Anyone remember the ‘Boris bus’? The pledge plastered across a red London bus to give £350 million to the NHS after the UK leaves the European Union? Here’s a reminder.
For a long time, when you searched for ‘boris bus’ in Google you’d see many references to this Brexit campaign promise. So many references, in fact, that it became a bit of an embarassment for Boris Johnson, as so far it has seemed to be a rather empty promise.
Hence why, in a June 2019 interview, Boris Johnson’s admission that he likes to ‘paint buses’ as a hobby raised some suspicion – primarily because it seemed to be a carefully crafted proclamation designed to game Google’s news algorithms.
First highlighted by the folks at Parallax in Leeds, this tactic did seem to have the intended effect initially when the ‘boris bus’ search result changed to show the interview’s statement rather than the big red Brexit campaign bus.
Then there was a bit of a backlash as some people caught on to the perceived deception, and news outlets like the Daily Mail wrote about it and these stories started to dominate Google’s results.
Ironically, doing the same search today yields results about the bus’s manufacturer going in to administration.
So that initial attempt to game Google’s search results seems to have misfired a bit. Yet, this doesn’t seem to have discouraged the people behind Johnson’s PR spin machine.
This week, it seems, the PR folks responsible for scripting Johnson’s public statements are giving it another attempt. Take these two search results for ‘boris model’, screenshotted a few hours apart by TheAndyMaturin:
Once again this seems carefully crafted to shift public attention away from an embarassing story for Boris Johnson, using language designed to make it in to article headlines that then replace existing headlines covering a different story altogether.
Keywords in Headlines
This is not particularly difficult to do in Google, especially in Google News which supplies content to the Top Stories boxes you see in regular Google search results. The news-specific part of Google’s algorithms is focused on speed, i.e. surfacing recent articles, and therefore loses some of its accuracy in terms of topical targeting in favour of simple keyword matching.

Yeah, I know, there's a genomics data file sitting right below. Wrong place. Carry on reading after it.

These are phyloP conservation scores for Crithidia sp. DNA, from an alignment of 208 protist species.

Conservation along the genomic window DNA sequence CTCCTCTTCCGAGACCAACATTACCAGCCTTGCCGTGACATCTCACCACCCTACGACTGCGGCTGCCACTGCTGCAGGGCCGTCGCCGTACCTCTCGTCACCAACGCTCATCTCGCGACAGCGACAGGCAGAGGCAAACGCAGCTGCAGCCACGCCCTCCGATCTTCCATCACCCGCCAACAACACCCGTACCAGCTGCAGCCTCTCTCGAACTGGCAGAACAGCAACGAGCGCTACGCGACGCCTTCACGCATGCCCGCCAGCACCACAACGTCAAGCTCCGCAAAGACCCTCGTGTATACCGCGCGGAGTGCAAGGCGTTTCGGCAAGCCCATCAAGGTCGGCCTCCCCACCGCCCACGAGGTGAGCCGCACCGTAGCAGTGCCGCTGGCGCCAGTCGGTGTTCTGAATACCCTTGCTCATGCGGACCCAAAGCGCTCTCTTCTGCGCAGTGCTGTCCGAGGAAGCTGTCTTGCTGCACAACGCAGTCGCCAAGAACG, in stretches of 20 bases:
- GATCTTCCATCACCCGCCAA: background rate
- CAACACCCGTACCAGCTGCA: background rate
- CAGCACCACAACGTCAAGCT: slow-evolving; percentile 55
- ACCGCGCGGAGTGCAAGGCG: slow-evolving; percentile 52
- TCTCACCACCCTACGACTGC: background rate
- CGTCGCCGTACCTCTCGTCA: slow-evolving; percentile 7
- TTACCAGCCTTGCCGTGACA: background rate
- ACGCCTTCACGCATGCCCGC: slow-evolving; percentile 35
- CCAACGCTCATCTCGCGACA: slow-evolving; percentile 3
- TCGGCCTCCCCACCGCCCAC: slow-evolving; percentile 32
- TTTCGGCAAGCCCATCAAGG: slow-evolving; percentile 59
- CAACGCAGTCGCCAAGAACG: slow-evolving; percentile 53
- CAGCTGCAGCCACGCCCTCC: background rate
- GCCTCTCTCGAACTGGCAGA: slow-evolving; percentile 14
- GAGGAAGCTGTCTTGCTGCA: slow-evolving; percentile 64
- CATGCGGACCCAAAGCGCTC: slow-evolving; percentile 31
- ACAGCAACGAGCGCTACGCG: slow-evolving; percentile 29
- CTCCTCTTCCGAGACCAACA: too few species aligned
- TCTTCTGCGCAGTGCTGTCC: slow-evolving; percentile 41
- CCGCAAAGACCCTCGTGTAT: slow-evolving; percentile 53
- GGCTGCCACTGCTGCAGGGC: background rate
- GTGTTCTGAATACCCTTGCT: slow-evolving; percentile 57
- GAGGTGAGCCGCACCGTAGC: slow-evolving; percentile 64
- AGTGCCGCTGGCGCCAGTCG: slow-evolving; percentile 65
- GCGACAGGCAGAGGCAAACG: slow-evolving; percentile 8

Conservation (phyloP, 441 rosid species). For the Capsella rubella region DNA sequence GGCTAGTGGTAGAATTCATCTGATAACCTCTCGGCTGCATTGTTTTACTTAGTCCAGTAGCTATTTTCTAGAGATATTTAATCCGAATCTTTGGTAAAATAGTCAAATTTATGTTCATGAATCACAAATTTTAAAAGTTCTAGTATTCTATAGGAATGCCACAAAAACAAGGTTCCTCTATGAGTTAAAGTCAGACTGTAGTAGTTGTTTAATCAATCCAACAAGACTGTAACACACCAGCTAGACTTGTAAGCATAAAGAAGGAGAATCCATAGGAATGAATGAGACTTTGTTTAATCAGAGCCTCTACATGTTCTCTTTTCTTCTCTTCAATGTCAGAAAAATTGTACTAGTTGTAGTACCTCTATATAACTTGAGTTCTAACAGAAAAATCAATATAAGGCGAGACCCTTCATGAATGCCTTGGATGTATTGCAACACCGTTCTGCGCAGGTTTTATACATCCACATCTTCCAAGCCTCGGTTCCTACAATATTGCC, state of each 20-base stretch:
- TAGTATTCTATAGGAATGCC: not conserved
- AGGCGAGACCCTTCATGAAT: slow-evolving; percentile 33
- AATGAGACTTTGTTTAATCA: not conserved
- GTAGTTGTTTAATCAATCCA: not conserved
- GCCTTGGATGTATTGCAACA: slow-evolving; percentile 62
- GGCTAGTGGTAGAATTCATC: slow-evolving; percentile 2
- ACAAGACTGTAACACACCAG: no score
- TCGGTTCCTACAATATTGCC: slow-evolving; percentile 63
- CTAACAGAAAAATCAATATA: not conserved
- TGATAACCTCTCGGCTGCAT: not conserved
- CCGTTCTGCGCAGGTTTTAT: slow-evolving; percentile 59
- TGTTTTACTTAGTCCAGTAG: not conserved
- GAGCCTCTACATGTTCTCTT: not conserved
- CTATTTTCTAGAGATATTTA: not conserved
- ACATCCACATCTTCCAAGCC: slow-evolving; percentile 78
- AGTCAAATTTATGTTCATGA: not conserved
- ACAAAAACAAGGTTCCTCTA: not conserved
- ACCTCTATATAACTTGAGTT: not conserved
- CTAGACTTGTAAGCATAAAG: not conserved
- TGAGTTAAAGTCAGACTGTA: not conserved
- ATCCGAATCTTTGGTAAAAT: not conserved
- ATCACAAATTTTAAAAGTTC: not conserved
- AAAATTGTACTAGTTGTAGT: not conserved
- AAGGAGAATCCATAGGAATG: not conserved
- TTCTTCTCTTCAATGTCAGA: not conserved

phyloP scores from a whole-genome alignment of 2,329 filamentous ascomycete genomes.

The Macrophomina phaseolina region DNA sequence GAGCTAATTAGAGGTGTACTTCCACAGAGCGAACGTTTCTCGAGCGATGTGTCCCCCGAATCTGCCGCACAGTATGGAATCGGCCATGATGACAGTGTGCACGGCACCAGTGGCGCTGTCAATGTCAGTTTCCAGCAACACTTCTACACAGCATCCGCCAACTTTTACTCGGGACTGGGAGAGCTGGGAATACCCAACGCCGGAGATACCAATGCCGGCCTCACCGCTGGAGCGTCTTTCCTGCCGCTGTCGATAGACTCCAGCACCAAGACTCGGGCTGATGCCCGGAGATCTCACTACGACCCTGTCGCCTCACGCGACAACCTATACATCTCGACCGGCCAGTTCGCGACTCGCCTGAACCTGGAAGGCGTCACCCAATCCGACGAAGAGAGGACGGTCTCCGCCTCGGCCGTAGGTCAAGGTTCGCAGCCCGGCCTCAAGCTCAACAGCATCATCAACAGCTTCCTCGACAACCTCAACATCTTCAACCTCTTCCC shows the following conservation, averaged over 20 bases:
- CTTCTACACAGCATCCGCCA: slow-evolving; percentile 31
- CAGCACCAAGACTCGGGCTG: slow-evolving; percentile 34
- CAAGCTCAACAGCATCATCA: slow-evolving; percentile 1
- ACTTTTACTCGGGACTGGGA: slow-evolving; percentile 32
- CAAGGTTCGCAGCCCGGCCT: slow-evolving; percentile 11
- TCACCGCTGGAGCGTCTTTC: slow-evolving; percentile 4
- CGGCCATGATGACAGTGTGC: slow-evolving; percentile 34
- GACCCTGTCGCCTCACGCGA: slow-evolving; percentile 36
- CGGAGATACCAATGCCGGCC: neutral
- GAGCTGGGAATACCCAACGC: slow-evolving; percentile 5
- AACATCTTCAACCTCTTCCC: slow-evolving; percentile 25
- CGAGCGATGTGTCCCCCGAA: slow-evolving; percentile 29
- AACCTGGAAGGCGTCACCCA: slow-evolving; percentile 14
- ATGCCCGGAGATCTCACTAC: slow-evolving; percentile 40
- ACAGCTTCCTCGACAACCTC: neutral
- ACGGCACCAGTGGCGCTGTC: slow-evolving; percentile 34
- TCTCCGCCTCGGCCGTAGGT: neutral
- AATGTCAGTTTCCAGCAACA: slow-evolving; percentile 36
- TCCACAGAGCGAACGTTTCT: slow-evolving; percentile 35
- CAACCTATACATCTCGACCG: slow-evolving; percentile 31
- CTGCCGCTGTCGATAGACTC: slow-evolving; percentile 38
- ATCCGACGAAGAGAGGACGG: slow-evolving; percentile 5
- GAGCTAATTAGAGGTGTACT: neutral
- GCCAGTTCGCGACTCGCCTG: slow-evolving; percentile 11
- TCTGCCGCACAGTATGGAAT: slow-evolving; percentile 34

By having a relevant keyword in an article headline on an official Google News-approved publisher’s website, Google is likely to show that article in its news boxes – especially when the only alternatives are articles older than 48 hours, which is the primary window of opportunity for articles to show up in Google News.
Google Steers The Public Debate
It seems Johnson’s PR people have a keen sense of Google’s importance in steering the public debate, as it is among the primary sources of news for the general populace. Moreover, these PR people know how to play the game to their advantage, and have journalists at the UK’s major outlets dancing like puppets by serving up the right words to put in to their headlines.
Wherever you stand on the morality of this tactic, it is effective. While those of us working in digital industries tend to be able to spot these efforts rather easily, most of the public won’t notice these shenanigans and will simply consume the headlines they’re shown.
Basically, it’s an effective means of burying embarassing stories in favour of more innocuous articles. Smart use of language gets certain key terms in to headlines for Google to then show in their search results.
You could possibly write off the first ‘boris bus’ attempt as a coincidence, but this latest instance seems to show a pattern of deliberate manipulation. Especially considering searches for the actual person involved in the scandal are diminishing, leaving an opportunity to claim Google search real-estate for less focused searches.
All is fair in love and war, and UK politics is certainly in a state of war right now.
Update: Folks have pointed out to me that this may in fact be the third such instance, as this one is somewhat suspicious too.